GRIFFIN, / GEORGIA,
Wednesday Aug. 6th, 1556.
for president: •
for vice president :
J. C. BRECKENRIDGE.
Democratic Electoral Ticket.
FOR THE STATE AT LARGE.
WM. H. STILES, Hbnry G. Lamar.
IVERSON L. HARRIS. A. R.Wright.
Ist Dist. Thomas M. Foreman W M Nichols.
2d “ Samuel Hall, J A Tucker.
3d “ J N Ramsey, E J McGehke.
4th “ I. J Gartrell, •• J F Johnson.
ath *• John W Lewis, L W Crook.
6th “ J P Simmons R McMillan.
7th “ TP Saffold, J S Hook.
Bth “ A C Walker .’
JB3TR G BYARS is oar authorized Agent for the county
■a.” i... : : ■ =
Job Printing, &€.
Having recently received a, new addition to our
already large assortment of Job material, we are
now well prepared to execute every description of
Job Work, at the shortest notice Our friends
will bear in mind when they want work in our line,
that we are always ready and willing to do it.—
None need go elsewhere to get what can be done
just as well at home ! Call and sec us.
Col. J. N. Ramsey
Will address the people of Pike county, in Zeb
ulon, on Thursday, 7th inst. Go friends and give
him a hearing.
“Junior Whig” is declined for the reason, that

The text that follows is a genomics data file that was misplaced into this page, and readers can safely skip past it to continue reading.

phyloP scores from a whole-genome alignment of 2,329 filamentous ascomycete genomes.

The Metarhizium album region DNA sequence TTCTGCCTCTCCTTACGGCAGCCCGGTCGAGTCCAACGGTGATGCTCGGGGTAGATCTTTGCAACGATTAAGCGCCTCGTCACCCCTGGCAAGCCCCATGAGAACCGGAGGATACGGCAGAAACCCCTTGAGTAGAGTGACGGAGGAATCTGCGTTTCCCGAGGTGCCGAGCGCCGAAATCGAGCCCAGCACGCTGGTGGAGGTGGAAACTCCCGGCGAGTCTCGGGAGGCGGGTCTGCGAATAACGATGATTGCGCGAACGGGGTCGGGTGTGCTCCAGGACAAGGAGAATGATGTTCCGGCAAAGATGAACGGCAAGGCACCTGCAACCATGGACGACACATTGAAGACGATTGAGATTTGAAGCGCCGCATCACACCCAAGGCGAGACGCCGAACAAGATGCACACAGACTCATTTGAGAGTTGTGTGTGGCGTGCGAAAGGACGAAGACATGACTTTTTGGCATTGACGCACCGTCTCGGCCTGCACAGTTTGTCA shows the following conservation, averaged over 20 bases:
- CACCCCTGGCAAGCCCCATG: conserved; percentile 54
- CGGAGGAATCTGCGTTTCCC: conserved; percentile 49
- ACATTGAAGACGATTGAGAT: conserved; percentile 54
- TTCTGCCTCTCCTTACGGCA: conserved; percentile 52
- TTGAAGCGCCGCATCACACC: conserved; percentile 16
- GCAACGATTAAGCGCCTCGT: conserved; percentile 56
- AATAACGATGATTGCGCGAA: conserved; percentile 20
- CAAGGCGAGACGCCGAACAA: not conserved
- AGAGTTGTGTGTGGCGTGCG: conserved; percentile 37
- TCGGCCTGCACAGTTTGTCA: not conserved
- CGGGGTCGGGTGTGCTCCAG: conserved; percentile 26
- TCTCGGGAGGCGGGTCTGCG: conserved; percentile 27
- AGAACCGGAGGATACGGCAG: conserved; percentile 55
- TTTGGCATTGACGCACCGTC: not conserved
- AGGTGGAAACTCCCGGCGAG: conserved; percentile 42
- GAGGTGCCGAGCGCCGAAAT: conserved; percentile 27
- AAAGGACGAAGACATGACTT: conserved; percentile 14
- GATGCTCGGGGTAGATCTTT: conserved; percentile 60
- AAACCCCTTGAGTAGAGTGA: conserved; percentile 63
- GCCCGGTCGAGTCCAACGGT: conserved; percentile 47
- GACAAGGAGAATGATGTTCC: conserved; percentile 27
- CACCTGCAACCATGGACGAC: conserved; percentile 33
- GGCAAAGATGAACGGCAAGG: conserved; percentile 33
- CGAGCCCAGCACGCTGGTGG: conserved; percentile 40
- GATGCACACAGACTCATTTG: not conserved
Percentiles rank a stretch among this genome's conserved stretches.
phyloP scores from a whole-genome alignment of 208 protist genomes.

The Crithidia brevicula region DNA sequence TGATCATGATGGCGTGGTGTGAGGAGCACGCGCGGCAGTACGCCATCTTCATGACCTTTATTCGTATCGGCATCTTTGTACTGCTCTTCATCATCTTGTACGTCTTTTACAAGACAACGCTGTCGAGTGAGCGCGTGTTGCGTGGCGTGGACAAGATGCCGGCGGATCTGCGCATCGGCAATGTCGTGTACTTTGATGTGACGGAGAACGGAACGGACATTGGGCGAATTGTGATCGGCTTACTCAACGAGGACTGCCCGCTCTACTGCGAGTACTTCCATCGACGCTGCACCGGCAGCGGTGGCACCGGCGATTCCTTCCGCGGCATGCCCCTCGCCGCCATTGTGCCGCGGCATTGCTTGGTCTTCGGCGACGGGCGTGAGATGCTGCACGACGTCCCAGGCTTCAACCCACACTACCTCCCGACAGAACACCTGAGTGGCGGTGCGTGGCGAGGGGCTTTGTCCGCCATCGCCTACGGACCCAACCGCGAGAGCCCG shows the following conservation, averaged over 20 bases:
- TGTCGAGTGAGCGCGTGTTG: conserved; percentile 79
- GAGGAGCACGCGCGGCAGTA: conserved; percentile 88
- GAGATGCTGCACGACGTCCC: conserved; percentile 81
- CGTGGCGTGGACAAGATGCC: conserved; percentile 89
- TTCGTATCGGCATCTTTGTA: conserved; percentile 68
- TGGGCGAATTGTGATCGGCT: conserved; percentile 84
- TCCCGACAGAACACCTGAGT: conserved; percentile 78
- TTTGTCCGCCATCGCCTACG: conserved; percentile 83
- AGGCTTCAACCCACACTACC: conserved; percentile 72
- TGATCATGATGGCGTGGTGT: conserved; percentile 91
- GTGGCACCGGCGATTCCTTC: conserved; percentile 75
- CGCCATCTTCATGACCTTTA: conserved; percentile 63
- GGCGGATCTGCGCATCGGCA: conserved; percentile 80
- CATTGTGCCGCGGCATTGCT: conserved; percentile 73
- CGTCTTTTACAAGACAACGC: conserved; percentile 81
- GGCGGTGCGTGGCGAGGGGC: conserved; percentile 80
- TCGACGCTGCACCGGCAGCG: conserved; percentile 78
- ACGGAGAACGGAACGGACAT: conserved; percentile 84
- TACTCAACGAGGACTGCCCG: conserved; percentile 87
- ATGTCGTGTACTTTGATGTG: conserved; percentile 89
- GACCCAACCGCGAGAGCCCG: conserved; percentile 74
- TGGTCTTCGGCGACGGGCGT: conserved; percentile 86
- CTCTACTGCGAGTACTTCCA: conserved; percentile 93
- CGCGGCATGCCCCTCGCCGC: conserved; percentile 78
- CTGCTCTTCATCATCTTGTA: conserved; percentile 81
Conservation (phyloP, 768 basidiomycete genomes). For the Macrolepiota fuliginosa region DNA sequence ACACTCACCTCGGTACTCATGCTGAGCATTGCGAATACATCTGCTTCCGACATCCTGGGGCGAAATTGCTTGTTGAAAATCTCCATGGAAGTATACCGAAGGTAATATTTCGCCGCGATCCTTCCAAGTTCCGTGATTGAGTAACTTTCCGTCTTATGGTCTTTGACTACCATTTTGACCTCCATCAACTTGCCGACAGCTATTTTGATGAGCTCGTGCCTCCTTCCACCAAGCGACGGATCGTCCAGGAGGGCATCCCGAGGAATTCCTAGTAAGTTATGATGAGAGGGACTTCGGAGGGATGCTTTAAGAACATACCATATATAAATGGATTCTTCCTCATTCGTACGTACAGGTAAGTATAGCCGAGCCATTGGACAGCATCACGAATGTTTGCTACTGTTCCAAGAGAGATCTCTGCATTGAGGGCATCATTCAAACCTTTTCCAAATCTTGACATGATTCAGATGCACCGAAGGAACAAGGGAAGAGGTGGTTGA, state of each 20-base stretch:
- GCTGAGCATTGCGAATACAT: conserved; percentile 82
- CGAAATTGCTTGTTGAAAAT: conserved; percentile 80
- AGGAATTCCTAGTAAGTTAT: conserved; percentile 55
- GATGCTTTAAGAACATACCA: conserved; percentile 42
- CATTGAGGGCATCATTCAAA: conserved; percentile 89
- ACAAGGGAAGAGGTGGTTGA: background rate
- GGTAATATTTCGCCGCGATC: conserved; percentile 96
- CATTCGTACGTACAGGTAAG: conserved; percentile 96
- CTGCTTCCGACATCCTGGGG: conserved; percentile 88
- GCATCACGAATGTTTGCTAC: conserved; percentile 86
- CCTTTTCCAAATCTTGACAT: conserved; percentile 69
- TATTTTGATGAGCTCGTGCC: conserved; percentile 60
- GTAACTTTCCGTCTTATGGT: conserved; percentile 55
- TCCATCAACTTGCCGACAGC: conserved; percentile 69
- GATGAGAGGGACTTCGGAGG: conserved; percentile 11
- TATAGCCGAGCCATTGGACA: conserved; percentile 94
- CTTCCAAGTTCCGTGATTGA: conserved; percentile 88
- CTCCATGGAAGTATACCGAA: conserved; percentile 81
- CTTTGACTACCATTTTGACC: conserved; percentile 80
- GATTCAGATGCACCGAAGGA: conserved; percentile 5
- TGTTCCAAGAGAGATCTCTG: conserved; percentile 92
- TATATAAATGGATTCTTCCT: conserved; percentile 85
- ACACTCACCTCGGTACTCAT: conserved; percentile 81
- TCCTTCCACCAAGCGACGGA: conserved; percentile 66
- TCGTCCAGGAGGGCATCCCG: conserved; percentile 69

his piece requires more corrections in its phrase
ology, spelling and grammar, than we have time
to make. His sentiments are sound. Several
communications crowded out this week.
We refer our readers to an article over the above
signature, to be found on our fourth page.
On Friday, the Ist instant, Benj. IT. Hill, the
great champion of the Fillmore Party, and candi
date Tor Elector on that ticket for the State at
large, made his appearance in our city for the pur
pose of addressing the people on the political top
ics of the day. Much pains had been taken by
the Know Nothings to get up a crowd for the oc
casion, and in this respect they succeeded pretty
well. Several hundred persons from Spalding,
Pike and Henry, were convened on the occasion.
By special request of the Democratic Party, Mr.
Hill consented to meet Col. Ramsey the Democrat